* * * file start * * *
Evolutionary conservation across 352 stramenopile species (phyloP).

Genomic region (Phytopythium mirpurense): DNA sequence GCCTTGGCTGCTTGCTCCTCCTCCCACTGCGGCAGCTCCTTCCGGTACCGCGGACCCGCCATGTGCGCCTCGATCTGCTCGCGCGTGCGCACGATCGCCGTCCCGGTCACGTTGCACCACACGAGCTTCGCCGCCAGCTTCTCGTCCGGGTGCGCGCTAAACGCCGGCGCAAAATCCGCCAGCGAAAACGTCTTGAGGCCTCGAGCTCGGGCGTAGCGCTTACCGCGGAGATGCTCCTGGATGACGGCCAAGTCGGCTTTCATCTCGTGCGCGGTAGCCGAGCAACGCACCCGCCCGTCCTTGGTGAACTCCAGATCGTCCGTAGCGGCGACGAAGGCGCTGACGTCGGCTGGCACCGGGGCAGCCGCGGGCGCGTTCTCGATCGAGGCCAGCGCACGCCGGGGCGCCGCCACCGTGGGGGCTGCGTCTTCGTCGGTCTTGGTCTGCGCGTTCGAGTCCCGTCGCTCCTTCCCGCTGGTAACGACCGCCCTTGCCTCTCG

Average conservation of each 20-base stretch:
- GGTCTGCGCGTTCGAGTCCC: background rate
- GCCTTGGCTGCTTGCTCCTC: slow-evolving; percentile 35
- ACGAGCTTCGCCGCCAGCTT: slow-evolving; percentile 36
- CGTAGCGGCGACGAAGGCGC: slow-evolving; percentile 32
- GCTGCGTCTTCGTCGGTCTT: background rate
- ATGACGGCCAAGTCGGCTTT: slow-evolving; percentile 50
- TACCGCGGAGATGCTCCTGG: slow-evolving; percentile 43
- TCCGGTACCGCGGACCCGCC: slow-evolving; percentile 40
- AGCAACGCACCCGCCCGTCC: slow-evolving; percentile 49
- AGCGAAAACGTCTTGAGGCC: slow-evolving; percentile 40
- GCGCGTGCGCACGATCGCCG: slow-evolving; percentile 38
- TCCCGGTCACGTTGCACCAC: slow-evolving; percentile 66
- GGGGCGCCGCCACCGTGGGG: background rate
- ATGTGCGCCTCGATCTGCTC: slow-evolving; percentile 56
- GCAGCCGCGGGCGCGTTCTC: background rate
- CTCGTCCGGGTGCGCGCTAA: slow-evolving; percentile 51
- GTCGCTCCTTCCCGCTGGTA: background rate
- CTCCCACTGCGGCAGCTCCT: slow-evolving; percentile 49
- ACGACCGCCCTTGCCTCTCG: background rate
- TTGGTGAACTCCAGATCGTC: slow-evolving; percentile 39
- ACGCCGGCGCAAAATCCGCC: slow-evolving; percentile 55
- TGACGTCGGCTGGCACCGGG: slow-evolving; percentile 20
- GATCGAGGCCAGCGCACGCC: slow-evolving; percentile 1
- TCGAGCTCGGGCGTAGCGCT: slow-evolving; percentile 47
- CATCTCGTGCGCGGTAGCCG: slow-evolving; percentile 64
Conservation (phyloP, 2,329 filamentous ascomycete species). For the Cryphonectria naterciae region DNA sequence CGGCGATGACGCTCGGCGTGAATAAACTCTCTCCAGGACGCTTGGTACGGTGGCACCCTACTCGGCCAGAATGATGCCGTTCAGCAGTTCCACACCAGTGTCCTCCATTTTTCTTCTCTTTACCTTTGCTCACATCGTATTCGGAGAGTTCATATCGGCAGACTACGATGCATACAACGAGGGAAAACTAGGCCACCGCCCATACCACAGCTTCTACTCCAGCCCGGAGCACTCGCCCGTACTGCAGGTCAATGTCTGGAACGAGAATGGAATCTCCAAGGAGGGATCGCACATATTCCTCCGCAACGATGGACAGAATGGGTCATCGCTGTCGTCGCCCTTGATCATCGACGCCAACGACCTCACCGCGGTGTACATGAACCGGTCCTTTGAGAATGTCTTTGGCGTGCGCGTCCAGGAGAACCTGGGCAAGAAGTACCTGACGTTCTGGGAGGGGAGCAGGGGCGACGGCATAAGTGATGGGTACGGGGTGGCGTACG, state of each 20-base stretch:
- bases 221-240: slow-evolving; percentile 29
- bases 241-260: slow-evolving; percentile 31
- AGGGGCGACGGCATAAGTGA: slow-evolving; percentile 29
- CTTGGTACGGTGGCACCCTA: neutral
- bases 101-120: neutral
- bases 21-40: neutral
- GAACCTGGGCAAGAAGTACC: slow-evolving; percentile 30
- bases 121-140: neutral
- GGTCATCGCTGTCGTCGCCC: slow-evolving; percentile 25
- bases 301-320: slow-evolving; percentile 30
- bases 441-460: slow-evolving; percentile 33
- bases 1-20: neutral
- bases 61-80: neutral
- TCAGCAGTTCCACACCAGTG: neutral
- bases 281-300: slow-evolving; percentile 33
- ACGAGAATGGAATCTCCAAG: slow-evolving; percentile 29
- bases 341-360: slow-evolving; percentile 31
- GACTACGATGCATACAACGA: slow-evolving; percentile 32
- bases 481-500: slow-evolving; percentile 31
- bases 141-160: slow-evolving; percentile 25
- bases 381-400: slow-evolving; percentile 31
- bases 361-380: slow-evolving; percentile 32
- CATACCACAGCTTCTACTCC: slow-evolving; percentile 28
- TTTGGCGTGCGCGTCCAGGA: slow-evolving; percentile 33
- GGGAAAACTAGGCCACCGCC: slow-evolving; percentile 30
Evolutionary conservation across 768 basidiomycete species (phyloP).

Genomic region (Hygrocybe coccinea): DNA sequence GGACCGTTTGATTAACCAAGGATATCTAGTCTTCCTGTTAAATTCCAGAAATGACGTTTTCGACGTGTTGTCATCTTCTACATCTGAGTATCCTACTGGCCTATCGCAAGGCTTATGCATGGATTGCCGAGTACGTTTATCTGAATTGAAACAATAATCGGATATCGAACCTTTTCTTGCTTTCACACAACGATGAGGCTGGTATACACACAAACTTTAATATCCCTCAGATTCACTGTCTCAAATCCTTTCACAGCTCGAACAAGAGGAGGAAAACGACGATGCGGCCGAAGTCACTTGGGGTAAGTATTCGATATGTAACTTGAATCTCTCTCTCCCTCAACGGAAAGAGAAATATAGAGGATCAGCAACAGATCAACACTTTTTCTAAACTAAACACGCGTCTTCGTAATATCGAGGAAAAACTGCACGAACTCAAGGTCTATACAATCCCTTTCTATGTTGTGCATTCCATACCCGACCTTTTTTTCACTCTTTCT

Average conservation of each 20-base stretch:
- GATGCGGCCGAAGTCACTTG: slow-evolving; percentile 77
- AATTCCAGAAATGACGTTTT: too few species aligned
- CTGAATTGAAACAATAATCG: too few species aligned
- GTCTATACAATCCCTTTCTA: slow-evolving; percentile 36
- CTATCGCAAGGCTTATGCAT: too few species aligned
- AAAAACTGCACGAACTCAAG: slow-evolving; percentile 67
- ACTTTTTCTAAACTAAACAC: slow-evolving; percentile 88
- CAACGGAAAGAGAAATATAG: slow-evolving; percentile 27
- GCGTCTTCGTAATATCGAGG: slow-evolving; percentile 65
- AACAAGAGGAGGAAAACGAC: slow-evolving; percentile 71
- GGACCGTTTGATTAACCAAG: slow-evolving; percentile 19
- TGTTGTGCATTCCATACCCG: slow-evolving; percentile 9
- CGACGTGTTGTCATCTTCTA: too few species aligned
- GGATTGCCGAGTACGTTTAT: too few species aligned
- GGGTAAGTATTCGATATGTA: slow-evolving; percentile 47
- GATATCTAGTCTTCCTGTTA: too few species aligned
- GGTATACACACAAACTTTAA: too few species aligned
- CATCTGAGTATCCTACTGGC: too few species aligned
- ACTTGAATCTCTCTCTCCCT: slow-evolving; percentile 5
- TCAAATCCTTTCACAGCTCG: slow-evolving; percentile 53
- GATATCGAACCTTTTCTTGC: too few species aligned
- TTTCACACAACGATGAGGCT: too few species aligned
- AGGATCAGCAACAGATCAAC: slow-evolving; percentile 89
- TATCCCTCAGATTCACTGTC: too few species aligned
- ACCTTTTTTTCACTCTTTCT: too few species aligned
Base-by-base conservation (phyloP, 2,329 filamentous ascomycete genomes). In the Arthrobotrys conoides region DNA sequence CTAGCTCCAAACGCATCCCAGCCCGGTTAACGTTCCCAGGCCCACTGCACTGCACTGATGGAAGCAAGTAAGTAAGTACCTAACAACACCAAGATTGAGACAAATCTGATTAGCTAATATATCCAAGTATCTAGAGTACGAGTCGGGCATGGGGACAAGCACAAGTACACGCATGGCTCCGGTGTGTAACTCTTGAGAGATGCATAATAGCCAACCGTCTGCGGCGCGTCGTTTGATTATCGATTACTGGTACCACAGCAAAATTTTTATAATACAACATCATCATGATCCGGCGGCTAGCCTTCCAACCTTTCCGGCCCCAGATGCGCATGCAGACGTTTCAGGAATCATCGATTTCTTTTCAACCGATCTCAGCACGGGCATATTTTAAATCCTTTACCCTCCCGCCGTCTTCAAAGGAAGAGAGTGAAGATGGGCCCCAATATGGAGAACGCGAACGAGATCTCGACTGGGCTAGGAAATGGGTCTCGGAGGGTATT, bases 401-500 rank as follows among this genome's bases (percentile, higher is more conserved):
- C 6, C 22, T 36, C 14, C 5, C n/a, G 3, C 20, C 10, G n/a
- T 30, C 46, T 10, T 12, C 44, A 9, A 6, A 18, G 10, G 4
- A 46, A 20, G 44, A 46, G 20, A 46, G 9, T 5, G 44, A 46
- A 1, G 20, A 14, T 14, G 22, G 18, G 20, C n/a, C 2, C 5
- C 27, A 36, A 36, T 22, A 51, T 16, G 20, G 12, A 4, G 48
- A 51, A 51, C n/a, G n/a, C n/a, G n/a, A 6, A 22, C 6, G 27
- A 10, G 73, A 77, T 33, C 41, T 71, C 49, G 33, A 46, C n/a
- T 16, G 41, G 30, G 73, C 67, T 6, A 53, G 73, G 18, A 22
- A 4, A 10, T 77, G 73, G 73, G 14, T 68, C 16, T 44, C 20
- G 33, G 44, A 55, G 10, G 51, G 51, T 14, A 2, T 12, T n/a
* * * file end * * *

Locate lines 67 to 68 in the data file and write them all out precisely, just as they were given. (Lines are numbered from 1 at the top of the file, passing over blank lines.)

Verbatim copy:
- AACAAGAGGAGGAAAACGAC: slow-evolving; percentile 71
- GGACCGTTTGATTAACCAAG: slow-evolving; percentile 19